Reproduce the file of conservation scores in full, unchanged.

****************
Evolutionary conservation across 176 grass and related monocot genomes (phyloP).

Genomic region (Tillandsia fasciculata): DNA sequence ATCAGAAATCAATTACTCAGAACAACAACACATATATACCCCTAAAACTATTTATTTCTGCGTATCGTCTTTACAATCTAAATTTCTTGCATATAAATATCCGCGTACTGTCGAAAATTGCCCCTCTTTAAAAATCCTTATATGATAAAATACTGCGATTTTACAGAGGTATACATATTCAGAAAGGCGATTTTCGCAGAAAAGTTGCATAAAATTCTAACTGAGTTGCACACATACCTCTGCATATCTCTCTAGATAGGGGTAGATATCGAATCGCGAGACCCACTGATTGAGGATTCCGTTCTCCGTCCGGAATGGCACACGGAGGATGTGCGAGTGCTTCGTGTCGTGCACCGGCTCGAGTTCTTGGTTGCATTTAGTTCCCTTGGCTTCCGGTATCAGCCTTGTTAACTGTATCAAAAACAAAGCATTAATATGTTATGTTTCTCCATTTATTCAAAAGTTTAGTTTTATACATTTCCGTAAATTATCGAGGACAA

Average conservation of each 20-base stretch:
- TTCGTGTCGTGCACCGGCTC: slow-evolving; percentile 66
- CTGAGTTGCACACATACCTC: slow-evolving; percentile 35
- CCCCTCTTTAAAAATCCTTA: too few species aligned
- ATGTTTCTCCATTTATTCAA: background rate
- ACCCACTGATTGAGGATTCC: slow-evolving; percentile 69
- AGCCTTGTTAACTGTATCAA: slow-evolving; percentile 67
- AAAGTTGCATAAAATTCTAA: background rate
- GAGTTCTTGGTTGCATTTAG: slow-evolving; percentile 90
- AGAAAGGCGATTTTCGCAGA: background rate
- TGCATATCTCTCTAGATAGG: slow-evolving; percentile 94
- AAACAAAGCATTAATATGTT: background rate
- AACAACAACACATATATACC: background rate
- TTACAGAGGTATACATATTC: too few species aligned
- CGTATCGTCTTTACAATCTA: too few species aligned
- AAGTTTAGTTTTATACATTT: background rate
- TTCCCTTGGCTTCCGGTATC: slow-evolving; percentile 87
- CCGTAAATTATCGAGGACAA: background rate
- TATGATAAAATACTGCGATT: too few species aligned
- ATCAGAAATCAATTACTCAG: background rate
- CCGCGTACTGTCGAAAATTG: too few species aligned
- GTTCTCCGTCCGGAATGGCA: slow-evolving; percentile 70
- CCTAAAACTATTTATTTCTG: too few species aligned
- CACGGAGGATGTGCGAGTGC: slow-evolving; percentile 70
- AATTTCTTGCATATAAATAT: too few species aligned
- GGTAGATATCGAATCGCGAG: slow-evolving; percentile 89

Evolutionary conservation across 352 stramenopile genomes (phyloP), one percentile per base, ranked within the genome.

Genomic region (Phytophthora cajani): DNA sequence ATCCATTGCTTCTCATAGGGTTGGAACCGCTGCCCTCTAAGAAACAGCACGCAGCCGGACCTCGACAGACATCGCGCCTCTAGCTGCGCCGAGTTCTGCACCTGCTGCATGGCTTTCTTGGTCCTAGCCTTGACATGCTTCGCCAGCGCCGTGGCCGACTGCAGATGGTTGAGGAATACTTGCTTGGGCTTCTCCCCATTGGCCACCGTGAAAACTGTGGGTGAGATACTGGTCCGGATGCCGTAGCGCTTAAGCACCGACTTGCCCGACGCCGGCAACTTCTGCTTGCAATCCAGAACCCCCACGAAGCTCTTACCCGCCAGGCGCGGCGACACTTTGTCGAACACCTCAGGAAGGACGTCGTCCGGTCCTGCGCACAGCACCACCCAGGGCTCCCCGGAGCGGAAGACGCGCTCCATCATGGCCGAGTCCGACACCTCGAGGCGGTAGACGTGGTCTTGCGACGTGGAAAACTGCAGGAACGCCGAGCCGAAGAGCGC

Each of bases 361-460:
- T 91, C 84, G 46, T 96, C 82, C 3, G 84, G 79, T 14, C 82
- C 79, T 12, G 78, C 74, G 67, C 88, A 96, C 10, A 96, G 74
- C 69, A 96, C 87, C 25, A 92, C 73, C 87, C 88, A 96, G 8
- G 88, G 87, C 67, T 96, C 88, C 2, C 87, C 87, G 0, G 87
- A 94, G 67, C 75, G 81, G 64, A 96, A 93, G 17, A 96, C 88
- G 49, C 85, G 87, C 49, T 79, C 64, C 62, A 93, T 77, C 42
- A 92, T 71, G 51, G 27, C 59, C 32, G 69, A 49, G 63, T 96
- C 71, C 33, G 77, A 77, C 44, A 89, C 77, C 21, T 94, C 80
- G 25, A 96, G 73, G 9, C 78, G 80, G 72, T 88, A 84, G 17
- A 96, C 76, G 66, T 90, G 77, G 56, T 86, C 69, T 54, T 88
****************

Evolutionary conservation across 176 grass and related monocot genomes (phyloP).

Genomic region (Tillandsia fasciculata): DNA sequence ATCAGAAATCAATTACTCAGAACAACAACACATATATACCCCTAAAACTATTTATTTCTGCGTATCGTCTTTACAATCTAAATTTCTTGCATATAAATATCCGCGTACTGTCGAAAATTGCCCCTCTTTAAAAATCCTTATATGATAAAATACTGCGATTTTACAGAGGTATACATATTCAGAAAGGCGATTTTCGCAGAAAAGTTGCATAAAATTCTAACTGAGTTGCACACATACCTCTGCATATCTCTCTAGATAGGGGTAGATATCGAATCGCGAGACCCACTGATTGAGGATTCCGTTCTCCGTCCGGAATGGCACACGGAGGATGTGCGAGTGCTTCGTGTCGTGCACCGGCTCGAGTTCTTGGTTGCATTTAGTTCCCTTGGCTTCCGGTATCAGCCTTGTTAACTGTATCAAAAACAAAGCATTAATATGTTATGTTTCTCCATTTATTCAAAAGTTTAGTTTTATACATTTCCGTAAATTATCGAGGACAA

Average conservation of each 20-base stretch:
- TTCGTGTCGTGCACCGGCTC: slow-evolving; percentile 66
- CTGAGTTGCACACATACCTC: slow-evolving; percentile 35
- CCCCTCTTTAAAAATCCTTA: too few species aligned
- ATGTTTCTCCATTTATTCAA: background rate
- ACCCACTGATTGAGGATTCC: slow-evolving; percentile 69
- AGCCTTGTTAACTGTATCAA: slow-evolving; percentile 67
- AAAGTTGCATAAAATTCTAA: background rate
- GAGTTCTTGGTTGCATTTAG: slow-evolving; percentile 90
- AGAAAGGCGATTTTCGCAGA: background rate
- TGCATATCTCTCTAGATAGG: slow-evolving; percentile 94
- AAACAAAGCATTAATATGTT: background rate
- AACAACAACACATATATACC: background rate
- TTACAGAGGTATACATATTC: too few species aligned
- CGTATCGTCTTTACAATCTA: too few species aligned
- AAGTTTAGTTTTATACATTT: background rate
- TTCCCTTGGCTTCCGGTATC: slow-evolving; percentile 87
- CCGTAAATTATCGAGGACAA: background rate
- TATGATAAAATACTGCGATT: too few species aligned
- ATCAGAAATCAATTACTCAG: background rate
- CCGCGTACTGTCGAAAATTG: too few species aligned
- GTTCTCCGTCCGGAATGGCA: slow-evolving; percentile 70
- CCTAAAACTATTTATTTCTG: too few species aligned
- CACGGAGGATGTGCGAGTGC: slow-evolving; percentile 70
- AATTTCTTGCATATAAATAT: too few species aligned
- GGTAGATATCGAATCGCGAG: slow-evolving; percentile 89

Evolutionary conservation across 352 stramenopile genomes (phyloP), one percentile per base, ranked within the genome.

Genomic region (Phytophthora cajani): DNA sequence ATCCATTGCTTCTCATAGGGTTGGAACCGCTGCCCTCTAAGAAACAGCACGCAGCCGGACCTCGACAGACATCGCGCCTCTAGCTGCGCCGAGTTCTGCACCTGCTGCATGGCTTTCTTGGTCCTAGCCTTGACATGCTTCGCCAGCGCCGTGGCCGACTGCAGATGGTTGAGGAATACTTGCTTGGGCTTCTCCCCATTGGCCACCGTGAAAACTGTGGGTGAGATACTGGTCCGGATGCCGTAGCGCTTAAGCACCGACTTGCCCGACGCCGGCAACTTCTGCTTGCAATCCAGAACCCCCACGAAGCTCTTACCCGCCAGGCGCGGCGACACTTTGTCGAACACCTCAGGAAGGACGTCGTCCGGTCCTGCGCACAGCACCACCCAGGGCTCCCCGGAGCGGAAGACGCGCTCCATCATGGCCGAGTCCGACACCTCGAGGCGGTAGACGTGGTCTTGCGACGTGGAAAACTGCAGGAACGCCGAGCCGAAGAGCGC

Each of bases 361-460:
- T 91, C 84, G 46, T 96, C 82, C 3, G 84, G 79, T 14, C 82
- C 79, T 12, G 78, C 74, G 67, C 88, A 96, C 10, A 96, G 74
- C 69, A 96, C 87, C 25, A 92, C 73, C 87, C 88, A 96, G 8
- G 88, G 87, C 67, T 96, C 88, C 2, C 87, C 87, G 0, G 87
- A 94, G 67, C 75, G 81, G 64, A 96, A 93, G 17, A 96, C 88
- G 49, C 85, G 87, C 49, T 79, C 64, C 62, A 93, T 77, C 42
- A 92, T 71, G 51, G 27, C 59, C 32, G 69, A 49, G 63, T 96
- C 71, C 33, G 77, A 77, C 44, A 89, C 77, C 21, T 94, C 80
- G 25, A 96, G 73, G 9, C 78, G 80, G 72, T 88, A 84, G 17
- A 96, C 76, G 66, T 90, G 77, G 56, T 86, C 69, T 54, T 88